Human Resources (HR) is a field that keeps showing stronger and stronger potential for reaping the benefits of proper data analysis procedures, and it should be no surprise that Six Sigma has found a nice place in this area, and has been gaining more and more attention in recent times. As it turns out, many traditional HR problems can be resolved – or at least addressed to a good extent – with the correct application of Six Sigma procedures, and all it takes to get started is some knowledge in the field.
Define a Set of Ideal Features
One of the common problems that many HR departments face is that they have a limited set of input data to work with when it comes to shaping employee profiles. It’s not rare that someone performing significantly subpar is going to go on unnoticed for a long time simply because the HR department has no viable way of measuring that person’s performance against others. By using Six Sigma correctly, the company should be able to establish a good profile for its different employees and ensure that they are working with the right kinds of people in the first place.
Measure Deviations Correctly
Another point that commonly comes up in this line of work is how much certain parameters are deviating from the norm. While sometimes employees will show results that don’t match current expectations, it’s important to realize that this could be related to factors beyond their control within the organization, and to have a good set of input data to compare against. That’s where the above point comes into play, and when the organization has enough data gathered in the first place, they should be able to make accurate decisions whenever something is deviating from that data.
Make sure that you trim the useless points from your data sets though – working with a bloated set that contains a lot of irrelevant details can quickly drag down the performance of your operations significantly, and it can even lead to incorrect results in some cases! A large portion of Six Sigma is devoted to the ability to cut waste from data sets (and from work in general), and you should put a lot of effort into integrating that into your own work.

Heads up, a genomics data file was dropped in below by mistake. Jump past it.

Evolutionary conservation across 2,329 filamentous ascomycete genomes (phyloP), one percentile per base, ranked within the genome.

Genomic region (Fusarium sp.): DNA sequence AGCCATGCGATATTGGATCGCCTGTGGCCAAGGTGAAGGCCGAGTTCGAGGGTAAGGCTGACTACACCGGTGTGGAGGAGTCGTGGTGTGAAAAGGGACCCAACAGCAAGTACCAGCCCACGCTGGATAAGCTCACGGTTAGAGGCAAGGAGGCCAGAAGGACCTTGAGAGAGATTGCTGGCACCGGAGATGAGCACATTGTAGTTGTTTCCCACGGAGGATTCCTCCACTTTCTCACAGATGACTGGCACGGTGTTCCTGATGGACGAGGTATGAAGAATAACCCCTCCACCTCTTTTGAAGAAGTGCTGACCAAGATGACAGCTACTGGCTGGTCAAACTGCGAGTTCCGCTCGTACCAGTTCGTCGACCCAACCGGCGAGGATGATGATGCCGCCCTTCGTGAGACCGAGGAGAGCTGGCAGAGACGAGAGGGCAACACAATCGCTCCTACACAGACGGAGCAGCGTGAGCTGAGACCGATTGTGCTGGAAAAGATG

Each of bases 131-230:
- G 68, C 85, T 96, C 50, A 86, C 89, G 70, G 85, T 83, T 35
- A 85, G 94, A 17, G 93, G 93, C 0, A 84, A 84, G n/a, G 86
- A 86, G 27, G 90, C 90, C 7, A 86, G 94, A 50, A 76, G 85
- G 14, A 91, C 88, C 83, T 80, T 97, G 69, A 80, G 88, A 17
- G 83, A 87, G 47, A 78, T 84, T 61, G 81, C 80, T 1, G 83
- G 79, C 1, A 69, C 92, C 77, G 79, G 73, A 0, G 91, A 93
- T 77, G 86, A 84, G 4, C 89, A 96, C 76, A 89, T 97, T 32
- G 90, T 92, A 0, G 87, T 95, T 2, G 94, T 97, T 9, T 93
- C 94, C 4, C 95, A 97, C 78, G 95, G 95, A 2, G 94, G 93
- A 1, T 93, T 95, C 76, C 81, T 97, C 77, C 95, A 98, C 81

Group Functions Appropriately
Six Sigma can also be very useful with helping the company determine which functions of its employees can be grouped together in order to simplify the higher-level organizational aspects. It’s not rare to see a large number of resources wasted on organizing employees across several departments in completely different ways, when things could have been simplified significantly from the beginning to ensure that everyone is driven by more or less the same principles. Opportunities of this type are not very easy to spot without an organized approach to running the company, which is exactly what Six Sigma brings to the table in many cases.
Take Preventive Action Instead of Correcting Faults
HR departments can suffer a lot in cases where a major issue with the staff has to be corrected after it’s been allowed to run for a long time. This can often be very damaging to the organization, and it can lead to the need for a complete restructuring of some departments if it’s discovered too late. Six Sigma states that it’s better to take preventive action in most cases rather than wait for a problem to manifest itself, and that can be a very viable approach in the world of HR.
By simply determining where faults could develop (based on data that’s been gathered over a long enough period of time), and addressing those areas preventively, the company can easily ensure that they don’t even see issues in these areas in the first place. This can be a significantly cheaper solution compared to trying to patch up the damage after it’s already been done, and it can also reveal some details about the organization’s structure at an earlier stage.